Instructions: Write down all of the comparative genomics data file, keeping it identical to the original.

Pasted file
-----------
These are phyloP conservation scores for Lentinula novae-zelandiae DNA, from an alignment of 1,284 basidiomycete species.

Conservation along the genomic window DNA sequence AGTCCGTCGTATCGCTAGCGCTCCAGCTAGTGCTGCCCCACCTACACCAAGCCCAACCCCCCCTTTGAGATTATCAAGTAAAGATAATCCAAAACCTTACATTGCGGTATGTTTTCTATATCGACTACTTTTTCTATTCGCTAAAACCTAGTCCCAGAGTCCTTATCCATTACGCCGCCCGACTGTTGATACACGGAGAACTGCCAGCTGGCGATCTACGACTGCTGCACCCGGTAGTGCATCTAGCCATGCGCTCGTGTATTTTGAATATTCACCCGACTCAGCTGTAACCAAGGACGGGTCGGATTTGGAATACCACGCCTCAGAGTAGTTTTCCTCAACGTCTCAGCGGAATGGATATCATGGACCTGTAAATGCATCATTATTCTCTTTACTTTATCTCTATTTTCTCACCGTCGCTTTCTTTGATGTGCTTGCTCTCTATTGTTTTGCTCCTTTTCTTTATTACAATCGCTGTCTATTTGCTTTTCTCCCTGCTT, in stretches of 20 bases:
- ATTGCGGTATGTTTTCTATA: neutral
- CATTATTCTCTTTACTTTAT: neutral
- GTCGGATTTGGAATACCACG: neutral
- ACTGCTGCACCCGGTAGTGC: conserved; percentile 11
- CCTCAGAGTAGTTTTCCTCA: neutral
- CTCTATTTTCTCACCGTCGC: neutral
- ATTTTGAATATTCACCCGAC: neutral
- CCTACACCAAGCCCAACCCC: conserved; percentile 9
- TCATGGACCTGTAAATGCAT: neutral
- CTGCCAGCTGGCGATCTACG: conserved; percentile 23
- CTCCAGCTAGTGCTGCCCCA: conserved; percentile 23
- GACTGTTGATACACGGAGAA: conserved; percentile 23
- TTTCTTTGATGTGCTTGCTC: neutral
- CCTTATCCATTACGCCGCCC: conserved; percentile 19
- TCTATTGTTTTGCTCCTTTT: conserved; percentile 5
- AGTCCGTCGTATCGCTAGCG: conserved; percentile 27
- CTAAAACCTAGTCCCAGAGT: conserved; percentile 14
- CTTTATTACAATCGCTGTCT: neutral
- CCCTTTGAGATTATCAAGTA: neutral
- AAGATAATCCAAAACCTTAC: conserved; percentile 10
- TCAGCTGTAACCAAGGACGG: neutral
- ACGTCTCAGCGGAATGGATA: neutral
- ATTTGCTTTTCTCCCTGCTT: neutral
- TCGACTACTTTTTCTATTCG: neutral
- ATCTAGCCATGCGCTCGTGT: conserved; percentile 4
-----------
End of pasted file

These are phyloP conservation scores for Lentinula novae-zelandiae DNA, from an alignment of 1,284 basidiomycete species.

Conservation along the genomic window DNA sequence AGTCCGTCGTATCGCTAGCGCTCCAGCTAGTGCTGCCCCACCTACACCAAGCCCAACCCCCCCTTTGAGATTATCAAGTAAAGATAATCCAAAACCTTACATTGCGGTATGTTTTCTATATCGACTACTTTTTCTATTCGCTAAAACCTAGTCCCAGAGTCCTTATCCATTACGCCGCCCGACTGTTGATACACGGAGAACTGCCAGCTGGCGATCTACGACTGCTGCACCCGGTAGTGCATCTAGCCATGCGCTCGTGTATTTTGAATATTCACCCGACTCAGCTGTAACCAAGGACGGGTCGGATTTGGAATACCACGCCTCAGAGTAGTTTTCCTCAACGTCTCAGCGGAATGGATATCATGGACCTGTAAATGCATCATTATTCTCTTTACTTTATCTCTATTTTCTCACCGTCGCTTTCTTTGATGTGCTTGCTCTCTATTGTTTTGCTCCTTTTCTTTATTACAATCGCTGTCTATTTGCTTTTCTCCCTGCTT, in stretches of 20 bases:
- ATTGCGGTATGTTTTCTATA: neutral
- CATTATTCTCTTTACTTTAT: neutral
- GTCGGATTTGGAATACCACG: neutral
- ACTGCTGCACCCGGTAGTGC: conserved; percentile 11
- CCTCAGAGTAGTTTTCCTCA: neutral
- CTCTATTTTCTCACCGTCGC: neutral
- ATTTTGAATATTCACCCGAC: neutral
- CCTACACCAAGCCCAACCCC: conserved; percentile 9
- TCATGGACCTGTAAATGCAT: neutral
- CTGCCAGCTGGCGATCTACG: conserved; percentile 23
- CTCCAGCTAGTGCTGCCCCA: conserved; percentile 23
- GACTGTTGATACACGGAGAA: conserved; percentile 23
- TTTCTTTGATGTGCTTGCTC: neutral
- CCTTATCCATTACGCCGCCC: conserved; percentile 19
- TCTATTGTTTTGCTCCTTTT: conserved; percentile 5
- AGTCCGTCGTATCGCTAGCG: conserved; percentile 27
- CTAAAACCTAGTCCCAGAGT: conserved; percentile 14
- CTTTATTACAATCGCTGTCT: neutral
- CCCTTTGAGATTATCAAGTA: neutral
- AAGATAATCCAAAACCTTAC: conserved; percentile 10
- TCAGCTGTAACCAAGGACGG: neutral
- ACGTCTCAGCGGAATGGATA: neutral
- ATTTGCTTTTCTCCCTGCTT: neutral
- TCGACTACTTTTTCTATTCG: neutral
- ATCTAGCCATGCGCTCGTGT: conserved; percentile 4